Inclusive Pedagogy

This week’s readings had me thinking a lot about the type of teacher I am. From thinking about the ways I communicate to my students, to considering what kind of subliminal cues I may be emitting, the articles truly had the cogs in my head turning.

Personally, whether I would like to admit or not, I am someone who spends a lot of time overanalyzing the presentations I make and the words I say because I believe that messages have impact. Because of that, the last thing I would ever want is for a student to feel as though I am excluding them in the classroom.  I always make an effort to make my classroom into a safe space where my students can feel comfortable to be themselves, and these days that is done solely by communication over Zoom. I explain often that we are all here to learn, and being a Public Speaking teacher specifically, I know how daunting the class as a whole can be for students who are petrified of speaking in front of a crowd.

Some ways I am able to communicate inclusivity to my students is by explaining that it is completely okay to feel nervous, and that even I do as well from time to time. I make an effort to humanize myself, and show them that its okay to not be perfect. From there, my students usually breathe a sigh of relief because we’re all on a journey together. After all, they are the ones who make me a better teacher, and it is my job to make them better speakers. In addition to that, I also allow for fun “hot seat” exercises on speech days where my students volunteer for me to ask them a random question. That normally makes them feel a bit comfortable speaking in front of a crowd, as well as allows the class to learn a little more about them. They all seem to really enjoy it, and the class as a whole ends up growing together as a community as a result.

Finding Your Teaching Voice

This semester, I am taking Contemporary Pedagogy in order to become a more effective instructor for the sake of my students. As an undergraduate, I have had a number of professors in the past who were truly impactful in making me into who I am today, and the best way I figured I could “pay it forward” is to continue to push on with my learning so that I too may be the driving force behind another students’ dream to become a professor.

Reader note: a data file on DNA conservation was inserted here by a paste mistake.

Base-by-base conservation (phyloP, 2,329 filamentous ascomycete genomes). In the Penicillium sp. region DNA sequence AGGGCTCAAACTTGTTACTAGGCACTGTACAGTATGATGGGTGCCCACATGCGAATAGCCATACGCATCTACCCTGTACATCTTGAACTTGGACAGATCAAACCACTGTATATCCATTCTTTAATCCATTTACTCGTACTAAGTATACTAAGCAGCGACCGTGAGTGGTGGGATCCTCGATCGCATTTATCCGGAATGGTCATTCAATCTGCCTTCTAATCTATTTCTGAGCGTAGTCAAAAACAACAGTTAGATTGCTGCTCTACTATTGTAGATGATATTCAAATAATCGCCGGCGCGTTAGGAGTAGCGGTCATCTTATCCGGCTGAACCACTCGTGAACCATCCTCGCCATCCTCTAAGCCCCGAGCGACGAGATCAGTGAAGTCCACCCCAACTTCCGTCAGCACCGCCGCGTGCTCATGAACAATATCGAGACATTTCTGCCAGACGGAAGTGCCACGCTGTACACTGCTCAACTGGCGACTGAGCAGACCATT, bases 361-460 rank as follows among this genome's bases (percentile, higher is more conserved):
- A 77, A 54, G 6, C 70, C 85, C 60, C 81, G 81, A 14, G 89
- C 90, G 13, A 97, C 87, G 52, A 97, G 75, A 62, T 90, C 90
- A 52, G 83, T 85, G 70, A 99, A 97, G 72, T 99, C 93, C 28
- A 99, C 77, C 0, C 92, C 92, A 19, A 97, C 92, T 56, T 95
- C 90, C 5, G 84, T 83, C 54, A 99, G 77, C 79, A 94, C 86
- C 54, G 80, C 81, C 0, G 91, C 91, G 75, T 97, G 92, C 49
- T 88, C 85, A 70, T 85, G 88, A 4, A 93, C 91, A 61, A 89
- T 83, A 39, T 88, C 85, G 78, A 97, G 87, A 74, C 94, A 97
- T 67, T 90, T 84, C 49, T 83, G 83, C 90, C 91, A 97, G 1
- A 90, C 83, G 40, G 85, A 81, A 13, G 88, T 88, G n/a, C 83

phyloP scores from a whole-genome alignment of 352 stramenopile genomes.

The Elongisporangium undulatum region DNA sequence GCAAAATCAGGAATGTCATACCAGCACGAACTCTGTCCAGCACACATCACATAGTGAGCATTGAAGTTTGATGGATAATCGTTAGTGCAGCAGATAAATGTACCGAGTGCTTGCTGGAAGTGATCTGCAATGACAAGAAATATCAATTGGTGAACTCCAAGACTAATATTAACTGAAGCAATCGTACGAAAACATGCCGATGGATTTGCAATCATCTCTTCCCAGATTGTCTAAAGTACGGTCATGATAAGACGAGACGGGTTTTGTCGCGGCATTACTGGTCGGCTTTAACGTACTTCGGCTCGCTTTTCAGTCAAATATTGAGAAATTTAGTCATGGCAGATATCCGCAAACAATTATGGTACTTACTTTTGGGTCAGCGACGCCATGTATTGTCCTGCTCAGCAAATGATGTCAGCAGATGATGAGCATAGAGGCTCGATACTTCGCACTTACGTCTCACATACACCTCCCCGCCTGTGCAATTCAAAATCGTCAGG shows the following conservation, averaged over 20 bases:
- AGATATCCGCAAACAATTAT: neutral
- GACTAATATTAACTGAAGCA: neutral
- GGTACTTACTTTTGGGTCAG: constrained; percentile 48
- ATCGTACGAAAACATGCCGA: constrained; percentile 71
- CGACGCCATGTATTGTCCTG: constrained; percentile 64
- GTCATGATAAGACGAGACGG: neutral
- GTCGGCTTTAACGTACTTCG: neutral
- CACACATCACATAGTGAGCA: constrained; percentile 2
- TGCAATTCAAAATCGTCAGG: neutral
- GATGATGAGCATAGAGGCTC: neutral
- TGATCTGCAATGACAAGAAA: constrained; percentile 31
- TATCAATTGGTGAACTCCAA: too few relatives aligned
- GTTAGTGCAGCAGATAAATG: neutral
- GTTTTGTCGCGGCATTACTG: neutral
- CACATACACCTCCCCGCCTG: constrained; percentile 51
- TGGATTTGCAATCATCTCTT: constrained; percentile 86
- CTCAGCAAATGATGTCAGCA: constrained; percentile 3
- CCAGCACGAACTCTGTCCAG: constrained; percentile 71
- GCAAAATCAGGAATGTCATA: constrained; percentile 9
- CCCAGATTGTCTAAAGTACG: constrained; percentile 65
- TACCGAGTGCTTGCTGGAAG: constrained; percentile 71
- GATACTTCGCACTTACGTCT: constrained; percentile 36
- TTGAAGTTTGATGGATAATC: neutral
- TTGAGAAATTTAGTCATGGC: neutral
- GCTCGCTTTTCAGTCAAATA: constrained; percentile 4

This week’s readings went over finding your teaching voice as well as how to be yourself in the classroom. Having been a public speaking teacher to more than 240 students since my time began here at Tech, I found this reading to be very reflective of the lessons I had to learn along the way. From building an environment that was inclusive, to knowing the difference between being a friendly instructor and a push-over, I have had to evolve my teaching in order to grow as a teacher. Although I am still growing, I feel confident enough to be myself within my classroom, and I can tell it has a positive impact on the students I inform every Monday, Wednesday, and Friday.

From the reading, I specifically aligned myself with the thought process put forth by Sarah E. Deel. I put a strong focus on being approachable and enthusiastic, so much to the point where I received my favorite evaluation of all time: “Mans is a hoss, an absolute chief master” to whatever extent that means. I hope to continue to harbor such positivity and mindfulness within the classroom as well as while I continue on my journey to become a professor, following my dream and educating the youth of the world.